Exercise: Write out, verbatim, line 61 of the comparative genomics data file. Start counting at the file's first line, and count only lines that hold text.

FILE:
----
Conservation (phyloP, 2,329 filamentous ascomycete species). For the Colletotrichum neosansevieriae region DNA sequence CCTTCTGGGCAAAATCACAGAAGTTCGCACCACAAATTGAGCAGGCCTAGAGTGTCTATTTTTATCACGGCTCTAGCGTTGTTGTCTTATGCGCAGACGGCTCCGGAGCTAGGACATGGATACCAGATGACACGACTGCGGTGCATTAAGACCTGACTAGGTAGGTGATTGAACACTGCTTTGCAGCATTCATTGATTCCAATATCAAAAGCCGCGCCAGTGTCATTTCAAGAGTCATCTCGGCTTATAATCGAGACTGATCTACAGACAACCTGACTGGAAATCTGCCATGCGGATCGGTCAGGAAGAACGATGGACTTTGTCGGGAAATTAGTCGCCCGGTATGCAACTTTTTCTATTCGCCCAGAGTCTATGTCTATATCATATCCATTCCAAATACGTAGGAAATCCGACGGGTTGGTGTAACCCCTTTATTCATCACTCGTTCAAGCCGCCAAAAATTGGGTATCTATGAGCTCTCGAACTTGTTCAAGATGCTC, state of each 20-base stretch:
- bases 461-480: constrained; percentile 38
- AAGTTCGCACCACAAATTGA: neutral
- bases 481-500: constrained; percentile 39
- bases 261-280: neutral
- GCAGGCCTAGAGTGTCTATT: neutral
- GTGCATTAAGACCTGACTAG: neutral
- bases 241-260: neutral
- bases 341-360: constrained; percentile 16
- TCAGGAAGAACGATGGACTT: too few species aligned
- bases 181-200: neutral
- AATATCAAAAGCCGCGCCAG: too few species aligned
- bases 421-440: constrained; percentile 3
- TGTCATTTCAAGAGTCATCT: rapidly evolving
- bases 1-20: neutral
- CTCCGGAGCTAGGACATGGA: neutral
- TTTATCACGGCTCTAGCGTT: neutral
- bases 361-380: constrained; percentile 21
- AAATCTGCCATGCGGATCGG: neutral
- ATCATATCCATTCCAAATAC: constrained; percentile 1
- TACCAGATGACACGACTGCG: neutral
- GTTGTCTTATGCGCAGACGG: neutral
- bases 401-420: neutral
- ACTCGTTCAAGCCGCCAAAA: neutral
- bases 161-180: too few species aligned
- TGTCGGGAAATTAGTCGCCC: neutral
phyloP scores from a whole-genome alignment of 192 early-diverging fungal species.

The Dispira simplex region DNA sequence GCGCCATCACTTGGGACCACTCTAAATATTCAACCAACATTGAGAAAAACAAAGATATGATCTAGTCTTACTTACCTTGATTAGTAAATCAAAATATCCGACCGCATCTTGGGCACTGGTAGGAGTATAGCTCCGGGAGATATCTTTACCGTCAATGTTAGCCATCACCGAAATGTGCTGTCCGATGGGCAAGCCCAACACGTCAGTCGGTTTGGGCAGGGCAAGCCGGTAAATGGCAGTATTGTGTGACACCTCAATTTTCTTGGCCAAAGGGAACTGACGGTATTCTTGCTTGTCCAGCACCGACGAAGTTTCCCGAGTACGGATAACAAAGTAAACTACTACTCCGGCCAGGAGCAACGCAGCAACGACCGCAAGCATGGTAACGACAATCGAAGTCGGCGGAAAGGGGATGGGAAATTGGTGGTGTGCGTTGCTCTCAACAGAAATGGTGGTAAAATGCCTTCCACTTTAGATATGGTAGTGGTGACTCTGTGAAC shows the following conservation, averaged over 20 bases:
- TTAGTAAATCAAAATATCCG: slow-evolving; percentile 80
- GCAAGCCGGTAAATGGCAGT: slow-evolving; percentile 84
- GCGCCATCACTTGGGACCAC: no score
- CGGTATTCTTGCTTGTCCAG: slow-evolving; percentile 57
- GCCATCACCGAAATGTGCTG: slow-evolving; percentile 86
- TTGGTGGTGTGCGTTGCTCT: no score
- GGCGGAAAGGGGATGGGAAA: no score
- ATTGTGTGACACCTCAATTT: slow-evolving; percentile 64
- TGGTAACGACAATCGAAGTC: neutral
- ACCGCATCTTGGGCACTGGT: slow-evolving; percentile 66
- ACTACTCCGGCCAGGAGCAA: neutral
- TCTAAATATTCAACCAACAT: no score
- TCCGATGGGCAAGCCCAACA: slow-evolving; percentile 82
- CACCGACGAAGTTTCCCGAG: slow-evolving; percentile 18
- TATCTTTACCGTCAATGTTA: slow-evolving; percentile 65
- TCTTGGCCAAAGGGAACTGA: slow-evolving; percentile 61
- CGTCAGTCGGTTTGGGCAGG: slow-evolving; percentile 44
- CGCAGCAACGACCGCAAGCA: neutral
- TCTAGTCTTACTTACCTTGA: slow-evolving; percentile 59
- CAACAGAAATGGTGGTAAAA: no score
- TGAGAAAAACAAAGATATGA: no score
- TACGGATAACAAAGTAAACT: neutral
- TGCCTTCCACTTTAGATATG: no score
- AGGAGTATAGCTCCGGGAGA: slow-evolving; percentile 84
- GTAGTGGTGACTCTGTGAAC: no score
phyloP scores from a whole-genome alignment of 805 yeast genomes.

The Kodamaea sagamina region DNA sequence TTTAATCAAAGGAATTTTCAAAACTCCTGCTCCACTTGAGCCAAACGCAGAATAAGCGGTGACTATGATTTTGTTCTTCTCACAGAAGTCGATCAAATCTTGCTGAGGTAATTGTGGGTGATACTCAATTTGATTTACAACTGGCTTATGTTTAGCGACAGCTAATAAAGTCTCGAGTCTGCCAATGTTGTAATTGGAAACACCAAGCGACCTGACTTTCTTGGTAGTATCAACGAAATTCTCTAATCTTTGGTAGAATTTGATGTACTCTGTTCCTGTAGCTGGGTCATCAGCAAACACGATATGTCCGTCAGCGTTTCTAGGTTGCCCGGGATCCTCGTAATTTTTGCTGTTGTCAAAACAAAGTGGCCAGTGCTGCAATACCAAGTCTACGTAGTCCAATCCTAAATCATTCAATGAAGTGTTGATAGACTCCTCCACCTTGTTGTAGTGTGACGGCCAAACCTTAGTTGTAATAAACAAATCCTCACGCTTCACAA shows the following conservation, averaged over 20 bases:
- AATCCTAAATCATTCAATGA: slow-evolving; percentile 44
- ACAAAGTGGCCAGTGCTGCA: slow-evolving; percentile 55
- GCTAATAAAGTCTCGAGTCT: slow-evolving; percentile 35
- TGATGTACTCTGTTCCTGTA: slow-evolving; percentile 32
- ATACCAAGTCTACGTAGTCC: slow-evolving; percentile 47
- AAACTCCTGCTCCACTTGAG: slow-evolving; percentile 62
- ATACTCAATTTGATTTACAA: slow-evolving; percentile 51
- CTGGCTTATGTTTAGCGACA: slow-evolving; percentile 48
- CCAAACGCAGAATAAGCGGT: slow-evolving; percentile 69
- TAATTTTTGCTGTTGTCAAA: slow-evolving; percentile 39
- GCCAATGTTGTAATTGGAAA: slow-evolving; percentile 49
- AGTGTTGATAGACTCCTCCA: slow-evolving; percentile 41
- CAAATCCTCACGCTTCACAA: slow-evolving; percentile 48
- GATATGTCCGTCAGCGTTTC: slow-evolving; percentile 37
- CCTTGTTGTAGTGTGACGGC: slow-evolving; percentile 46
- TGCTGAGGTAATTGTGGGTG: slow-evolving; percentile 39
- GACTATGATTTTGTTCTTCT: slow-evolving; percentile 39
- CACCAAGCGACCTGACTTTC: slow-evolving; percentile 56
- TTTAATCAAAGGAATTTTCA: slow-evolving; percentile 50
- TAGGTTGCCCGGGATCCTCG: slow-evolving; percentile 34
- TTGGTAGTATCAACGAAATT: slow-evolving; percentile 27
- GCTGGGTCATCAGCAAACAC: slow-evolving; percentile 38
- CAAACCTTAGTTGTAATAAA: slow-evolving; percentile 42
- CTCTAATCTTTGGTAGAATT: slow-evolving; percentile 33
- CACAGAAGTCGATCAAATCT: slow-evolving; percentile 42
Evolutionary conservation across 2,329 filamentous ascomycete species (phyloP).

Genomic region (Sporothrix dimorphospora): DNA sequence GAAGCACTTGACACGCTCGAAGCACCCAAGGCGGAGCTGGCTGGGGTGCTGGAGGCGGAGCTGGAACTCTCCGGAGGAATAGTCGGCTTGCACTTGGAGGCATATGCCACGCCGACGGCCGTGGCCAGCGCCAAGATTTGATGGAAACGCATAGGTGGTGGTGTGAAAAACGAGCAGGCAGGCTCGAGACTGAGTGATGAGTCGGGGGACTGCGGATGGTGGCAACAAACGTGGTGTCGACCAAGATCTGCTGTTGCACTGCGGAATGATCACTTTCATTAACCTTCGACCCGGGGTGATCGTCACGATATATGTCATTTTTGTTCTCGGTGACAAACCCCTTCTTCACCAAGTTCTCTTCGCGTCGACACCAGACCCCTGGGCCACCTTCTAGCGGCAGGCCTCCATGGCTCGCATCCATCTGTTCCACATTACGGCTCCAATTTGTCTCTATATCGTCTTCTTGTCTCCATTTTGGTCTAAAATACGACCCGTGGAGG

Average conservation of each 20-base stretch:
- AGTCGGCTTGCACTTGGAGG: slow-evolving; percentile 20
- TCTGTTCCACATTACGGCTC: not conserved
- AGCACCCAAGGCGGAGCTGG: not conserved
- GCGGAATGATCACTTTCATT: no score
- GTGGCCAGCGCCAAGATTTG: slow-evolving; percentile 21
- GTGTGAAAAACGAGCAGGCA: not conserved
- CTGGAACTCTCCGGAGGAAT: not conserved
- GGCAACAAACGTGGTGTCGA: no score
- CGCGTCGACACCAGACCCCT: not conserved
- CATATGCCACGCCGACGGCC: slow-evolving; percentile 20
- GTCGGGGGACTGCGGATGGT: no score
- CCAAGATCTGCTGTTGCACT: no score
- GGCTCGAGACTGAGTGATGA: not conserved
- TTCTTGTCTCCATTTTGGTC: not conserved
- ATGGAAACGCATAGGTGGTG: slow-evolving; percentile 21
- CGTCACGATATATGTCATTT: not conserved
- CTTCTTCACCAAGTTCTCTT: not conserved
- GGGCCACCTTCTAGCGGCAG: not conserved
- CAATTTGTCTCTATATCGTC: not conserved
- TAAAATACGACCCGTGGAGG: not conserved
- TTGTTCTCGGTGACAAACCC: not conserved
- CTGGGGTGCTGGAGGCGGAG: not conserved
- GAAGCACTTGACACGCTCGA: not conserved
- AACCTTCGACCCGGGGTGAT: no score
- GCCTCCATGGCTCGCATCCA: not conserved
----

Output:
- AAACTCCTGCTCCACTTGAG: slow-evolving; percentile 62